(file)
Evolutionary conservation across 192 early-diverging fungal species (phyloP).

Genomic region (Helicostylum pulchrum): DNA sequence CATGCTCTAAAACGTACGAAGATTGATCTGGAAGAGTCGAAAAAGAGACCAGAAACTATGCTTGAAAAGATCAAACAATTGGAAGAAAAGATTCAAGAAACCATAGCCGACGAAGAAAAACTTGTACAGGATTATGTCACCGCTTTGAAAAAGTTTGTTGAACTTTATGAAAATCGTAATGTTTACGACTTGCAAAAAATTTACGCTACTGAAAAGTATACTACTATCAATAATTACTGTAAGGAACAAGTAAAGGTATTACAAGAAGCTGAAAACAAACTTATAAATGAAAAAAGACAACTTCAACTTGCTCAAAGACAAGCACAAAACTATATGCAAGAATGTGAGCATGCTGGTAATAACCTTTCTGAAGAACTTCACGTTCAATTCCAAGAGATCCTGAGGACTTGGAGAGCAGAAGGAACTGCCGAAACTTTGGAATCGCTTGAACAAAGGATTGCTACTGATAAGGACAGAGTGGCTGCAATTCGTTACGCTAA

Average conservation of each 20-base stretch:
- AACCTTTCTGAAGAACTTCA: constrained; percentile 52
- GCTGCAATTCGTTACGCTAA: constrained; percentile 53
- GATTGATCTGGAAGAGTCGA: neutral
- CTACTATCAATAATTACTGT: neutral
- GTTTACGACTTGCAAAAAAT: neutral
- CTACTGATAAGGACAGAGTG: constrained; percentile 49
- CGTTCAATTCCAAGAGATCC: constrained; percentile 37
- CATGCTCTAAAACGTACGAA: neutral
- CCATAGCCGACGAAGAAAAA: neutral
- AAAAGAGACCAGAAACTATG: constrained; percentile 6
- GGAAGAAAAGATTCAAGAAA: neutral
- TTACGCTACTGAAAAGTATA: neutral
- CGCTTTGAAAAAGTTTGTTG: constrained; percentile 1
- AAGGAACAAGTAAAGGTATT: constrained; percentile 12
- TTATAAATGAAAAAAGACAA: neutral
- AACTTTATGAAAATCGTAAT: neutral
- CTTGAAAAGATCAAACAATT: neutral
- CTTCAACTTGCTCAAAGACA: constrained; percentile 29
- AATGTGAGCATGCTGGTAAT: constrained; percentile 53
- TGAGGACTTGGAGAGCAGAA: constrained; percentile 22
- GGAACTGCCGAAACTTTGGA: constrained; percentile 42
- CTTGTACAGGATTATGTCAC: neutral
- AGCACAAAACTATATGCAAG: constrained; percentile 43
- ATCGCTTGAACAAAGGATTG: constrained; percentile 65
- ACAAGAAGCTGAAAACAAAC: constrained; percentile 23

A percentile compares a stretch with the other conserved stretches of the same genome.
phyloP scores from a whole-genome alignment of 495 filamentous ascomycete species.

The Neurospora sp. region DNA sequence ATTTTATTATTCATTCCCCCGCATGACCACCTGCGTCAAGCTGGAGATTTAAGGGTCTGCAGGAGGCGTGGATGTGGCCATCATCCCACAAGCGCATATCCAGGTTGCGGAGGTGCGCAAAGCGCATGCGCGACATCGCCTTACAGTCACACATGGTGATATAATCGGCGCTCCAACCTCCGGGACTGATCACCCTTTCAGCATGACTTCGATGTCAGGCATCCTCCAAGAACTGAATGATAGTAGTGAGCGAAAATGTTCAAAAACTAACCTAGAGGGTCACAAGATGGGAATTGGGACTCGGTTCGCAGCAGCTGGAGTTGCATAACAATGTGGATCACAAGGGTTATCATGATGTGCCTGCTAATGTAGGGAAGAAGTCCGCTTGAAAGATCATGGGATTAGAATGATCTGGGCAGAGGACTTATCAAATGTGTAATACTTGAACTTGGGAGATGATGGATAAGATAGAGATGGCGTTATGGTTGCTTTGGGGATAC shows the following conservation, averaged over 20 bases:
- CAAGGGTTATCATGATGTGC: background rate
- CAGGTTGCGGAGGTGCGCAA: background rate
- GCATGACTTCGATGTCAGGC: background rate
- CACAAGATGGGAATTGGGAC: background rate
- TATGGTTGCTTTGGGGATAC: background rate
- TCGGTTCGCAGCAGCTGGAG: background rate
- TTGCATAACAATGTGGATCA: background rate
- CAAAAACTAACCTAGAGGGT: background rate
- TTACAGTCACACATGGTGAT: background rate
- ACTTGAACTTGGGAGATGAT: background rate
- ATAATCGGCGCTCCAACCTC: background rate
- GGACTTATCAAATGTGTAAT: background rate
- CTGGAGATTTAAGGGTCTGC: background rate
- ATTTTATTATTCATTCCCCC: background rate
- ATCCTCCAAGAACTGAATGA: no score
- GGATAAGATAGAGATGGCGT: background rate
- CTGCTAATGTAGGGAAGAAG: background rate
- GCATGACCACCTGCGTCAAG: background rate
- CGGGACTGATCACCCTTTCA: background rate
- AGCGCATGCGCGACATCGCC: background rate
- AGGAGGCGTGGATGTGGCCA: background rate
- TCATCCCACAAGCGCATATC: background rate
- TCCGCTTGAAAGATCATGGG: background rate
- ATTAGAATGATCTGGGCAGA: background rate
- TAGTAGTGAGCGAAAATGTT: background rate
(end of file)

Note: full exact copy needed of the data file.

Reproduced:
Evolutionary conservation across 192 early-diverging fungal species (phyloP).

Genomic region (Helicostylum pulchrum): DNA sequence CATGCTCTAAAACGTACGAAGATTGATCTGGAAGAGTCGAAAAAGAGACCAGAAACTATGCTTGAAAAGATCAAACAATTGGAAGAAAAGATTCAAGAAACCATAGCCGACGAAGAAAAACTTGTACAGGATTATGTCACCGCTTTGAAAAAGTTTGTTGAACTTTATGAAAATCGTAATGTTTACGACTTGCAAAAAATTTACGCTACTGAAAAGTATACTACTATCAATAATTACTGTAAGGAACAAGTAAAGGTATTACAAGAAGCTGAAAACAAACTTATAAATGAAAAAAGACAACTTCAACTTGCTCAAAGACAAGCACAAAACTATATGCAAGAATGTGAGCATGCTGGTAATAACCTTTCTGAAGAACTTCACGTTCAATTCCAAGAGATCCTGAGGACTTGGAGAGCAGAAGGAACTGCCGAAACTTTGGAATCGCTTGAACAAAGGATTGCTACTGATAAGGACAGAGTGGCTGCAATTCGTTACGCTAA

Average conservation of each 20-base stretch:
- AACCTTTCTGAAGAACTTCA: constrained; percentile 52
- GCTGCAATTCGTTACGCTAA: constrained; percentile 53
- GATTGATCTGGAAGAGTCGA: neutral
- CTACTATCAATAATTACTGT: neutral
- GTTTACGACTTGCAAAAAAT: neutral
- CTACTGATAAGGACAGAGTG: constrained; percentile 49
- CGTTCAATTCCAAGAGATCC: constrained; percentile 37
- CATGCTCTAAAACGTACGAA: neutral
- CCATAGCCGACGAAGAAAAA: neutral
- AAAAGAGACCAGAAACTATG: constrained; percentile 6
- GGAAGAAAAGATTCAAGAAA: neutral
- TTACGCTACTGAAAAGTATA: neutral
- CGCTTTGAAAAAGTTTGTTG: constrained; percentile 1
- AAGGAACAAGTAAAGGTATT: constrained; percentile 12
- TTATAAATGAAAAAAGACAA: neutral
- AACTTTATGAAAATCGTAAT: neutral
- CTTGAAAAGATCAAACAATT: neutral
- CTTCAACTTGCTCAAAGACA: constrained; percentile 29
- AATGTGAGCATGCTGGTAAT: constrained; percentile 53
- TGAGGACTTGGAGAGCAGAA: constrained; percentile 22
- GGAACTGCCGAAACTTTGGA: constrained; percentile 42
- CTTGTACAGGATTATGTCAC: neutral
- AGCACAAAACTATATGCAAG: constrained; percentile 43
- ATCGCTTGAACAAAGGATTG: constrained; percentile 65
- ACAAGAAGCTGAAAACAAAC: constrained; percentile 23

A percentile compares a stretch with the other conserved stretches of the same genome.
phyloP scores from a whole-genome alignment of 495 filamentous ascomycete species.

The Neurospora sp. region DNA sequence ATTTTATTATTCATTCCCCCGCATGACCACCTGCGTCAAGCTGGAGATTTAAGGGTCTGCAGGAGGCGTGGATGTGGCCATCATCCCACAAGCGCATATCCAGGTTGCGGAGGTGCGCAAAGCGCATGCGCGACATCGCCTTACAGTCACACATGGTGATATAATCGGCGCTCCAACCTCCGGGACTGATCACCCTTTCAGCATGACTTCGATGTCAGGCATCCTCCAAGAACTGAATGATAGTAGTGAGCGAAAATGTTCAAAAACTAACCTAGAGGGTCACAAGATGGGAATTGGGACTCGGTTCGCAGCAGCTGGAGTTGCATAACAATGTGGATCACAAGGGTTATCATGATGTGCCTGCTAATGTAGGGAAGAAGTCCGCTTGAAAGATCATGGGATTAGAATGATCTGGGCAGAGGACTTATCAAATGTGTAATACTTGAACTTGGGAGATGATGGATAAGATAGAGATGGCGTTATGGTTGCTTTGGGGATAC shows the following conservation, averaged over 20 bases:
- CAAGGGTTATCATGATGTGC: background rate
- CAGGTTGCGGAGGTGCGCAA: background rate
- GCATGACTTCGATGTCAGGC: background rate
- CACAAGATGGGAATTGGGAC: background rate
- TATGGTTGCTTTGGGGATAC: background rate
- TCGGTTCGCAGCAGCTGGAG: background rate
- TTGCATAACAATGTGGATCA: background rate
- CAAAAACTAACCTAGAGGGT: background rate
- TTACAGTCACACATGGTGAT: background rate
- ACTTGAACTTGGGAGATGAT: background rate
- ATAATCGGCGCTCCAACCTC: background rate
- GGACTTATCAAATGTGTAAT: background rate
- CTGGAGATTTAAGGGTCTGC: background rate
- ATTTTATTATTCATTCCCCC: background rate
- ATCCTCCAAGAACTGAATGA: no score
- GGATAAGATAGAGATGGCGT: background rate
- CTGCTAATGTAGGGAAGAAG: background rate
- GCATGACCACCTGCGTCAAG: background rate
- CGGGACTGATCACCCTTTCA: background rate
- AGCGCATGCGCGACATCGCC: background rate
- AGGAGGCGTGGATGTGGCCA: background rate
- TCATCCCACAAGCGCATATC: background rate
- TCCGCTTGAAAGATCATGGG: background rate
- ATTAGAATGATCTGGGCAGA: background rate
- TAGTAGTGAGCGAAAATGTT: background rate